Vol. LXIII, No. 45
Wednesday, November 11, 2009
(Photo by Emily Reeves)
BRIDGE OF SIGHS (OF RELIEF): It may have been a long time coming, but the new Rosedale Road Bridge actually opened nine days ahead of schedule. Officials present for the ribbon-cutting last week included (from left): Hernando Escobar (Interstate Contracting and Excavating), Manuel Barros (Interstate Contracting and Excavating), Princeton Township Mayor Bernie Miller, Mercer County executive Brian Hughes, Township Deputy Mayor Chad Goerner, D&R Executive Director Linda Mead, and various neighborhood youngsters. Area traffic had been rerouted since July, when work on the bridge began.
The comments were all positive at a public hearing at Township Committees Monday evening meeting that discussed the filing of an application with the State Local Finance Board to create a Local Option Municipal Consolidation Study Commission. The commission would undertake the study of joint services and/or the municipal consolidation of Princeton Township and Princeton Borough.
Real-life questions about the archaeological oversight (or lack thereof) of current construction work on Quaker Road followed theoretical discussions about the importance of archaeological awareness at the Historic Preservation Commissions (HPC) Monday afternoon meeting.
A public hearing on an amendment to the Princeton Community Master Plan will be held by the Regional Planning Board on Thursday, November 12 at 7:30 p.m. at the Township Municipal Complex. Up for consideration is the plans Institutional and Educational Land Use Element.
Amid lots of clapping and high-fives, Buckingham Place adult day program attendees took turns sending a basketball through the fold-a-hoop set up in a sunlit hall. Inside the dining room, another group was playing a lively game of The Price is Right, while a solitary man listened to Billy Joel on a set of headphones. Down the hall, physical therapist Roberta Scharff addressed the aches and pains of another group.
Time is running out to see the endearing, instantly-recognizable samples of Lois Lenski’s illustrations currently on view at the Jane Voorhees Zimmerli Museum in New Brunswick.
Sydney Johnson isnt into preseason polls and doesnt set goals based on win targets.
Tani Brown first drew attention from Princeton University coaches for her cross country prowess.
Paul Ehrenworth wasnt himself earlier this season for the Princeton High boys soccer team.
One of the nice things about puppets is that it’s your own hand in there. You can make it do anything you want it to.
Sad to say, but in all the visits I’ve paid to the Michener Art Museum, through six years of quality exhibits, I’m struck by how few people appear to be taking advantage of this attractive, intelligently curated resource, even on weekend afternoons. I’ve always assumed that it must be the steep admission price, which, at least for this show, has gone up to $10 for adults; $5 ages 6-18; free for kids under 6. Based on my own experience, the two most notably well-attended shows were the children-friendly “That’s All, Folks!” exhibit of Warner Bros. cartoon art in May 2005 and the current attraction, “Jim Henson’s Fantastic World,” which will be on view until November 29 in the new Syd and Sharon Martin Wing of the museum, part of a $12 million expansion that has added 11,000 square feet, including the 5,500-square-foot Della Penna-Fernberger | Paton | Smith Galleries where the Henson exhibit is located.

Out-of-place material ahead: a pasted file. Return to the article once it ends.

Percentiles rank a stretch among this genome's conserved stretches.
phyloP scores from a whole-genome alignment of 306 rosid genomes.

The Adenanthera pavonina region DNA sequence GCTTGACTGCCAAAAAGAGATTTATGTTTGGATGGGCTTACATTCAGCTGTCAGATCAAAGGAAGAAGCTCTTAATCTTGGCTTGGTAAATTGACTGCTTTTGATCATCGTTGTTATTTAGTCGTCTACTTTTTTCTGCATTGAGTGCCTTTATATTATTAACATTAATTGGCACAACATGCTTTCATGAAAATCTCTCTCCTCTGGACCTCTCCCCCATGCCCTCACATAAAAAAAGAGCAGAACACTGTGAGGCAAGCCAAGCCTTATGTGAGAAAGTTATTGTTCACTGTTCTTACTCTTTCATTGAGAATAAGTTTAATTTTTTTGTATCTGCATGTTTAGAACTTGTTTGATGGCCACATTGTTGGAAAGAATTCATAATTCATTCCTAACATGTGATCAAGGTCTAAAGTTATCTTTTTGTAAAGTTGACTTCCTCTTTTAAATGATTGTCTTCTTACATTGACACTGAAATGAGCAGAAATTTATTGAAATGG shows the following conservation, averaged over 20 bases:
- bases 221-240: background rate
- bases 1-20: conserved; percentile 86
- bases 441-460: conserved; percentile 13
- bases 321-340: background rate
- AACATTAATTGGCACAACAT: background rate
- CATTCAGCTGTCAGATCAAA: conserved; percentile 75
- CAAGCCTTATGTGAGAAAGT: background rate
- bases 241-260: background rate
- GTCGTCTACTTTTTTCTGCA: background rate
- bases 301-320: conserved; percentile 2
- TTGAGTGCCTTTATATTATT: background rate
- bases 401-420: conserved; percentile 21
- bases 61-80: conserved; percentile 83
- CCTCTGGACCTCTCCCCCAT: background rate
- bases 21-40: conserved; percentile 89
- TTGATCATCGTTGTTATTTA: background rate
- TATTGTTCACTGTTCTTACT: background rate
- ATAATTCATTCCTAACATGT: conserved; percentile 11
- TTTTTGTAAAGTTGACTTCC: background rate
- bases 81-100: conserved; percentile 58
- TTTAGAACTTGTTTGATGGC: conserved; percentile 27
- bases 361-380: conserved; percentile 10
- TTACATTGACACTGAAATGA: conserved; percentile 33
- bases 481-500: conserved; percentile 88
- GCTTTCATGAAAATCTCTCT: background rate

The classical music tradition in Finland is not as well known as other European musical practices, and the talented musicians of that region are even lesser known. New Jersey Symphony Orchestra worked to dispel some of that mystery on Friday night when the ensemble presented a concert featuring the music of Jean Sibelius in Richardson Auditorium. Finnish guest conductor Olli Mustonen paired two Sibelius works with a short overture by Robert Schumann and a substantial Mozart piano concert with the conductor doubling as soloist.
Princeton First Aid and Rescue Squad (PFARS) Day Crew member Jay Padulchick has provided emergency services to the Borough and Township since 1989. Serving others and saving lives has been his lifelong passion. Squad President Peter Simon noted that Jays career with PFARS speaks volumes about his concern for those in need.
Anne Reeves has been called the Talented Town Muse.
She has certainly been a source of inspiration. During her 24 years as Director of the Arts Council of Princeton, she guided the development of this organization into a thriving community center for a myriad of artistic endeavors.
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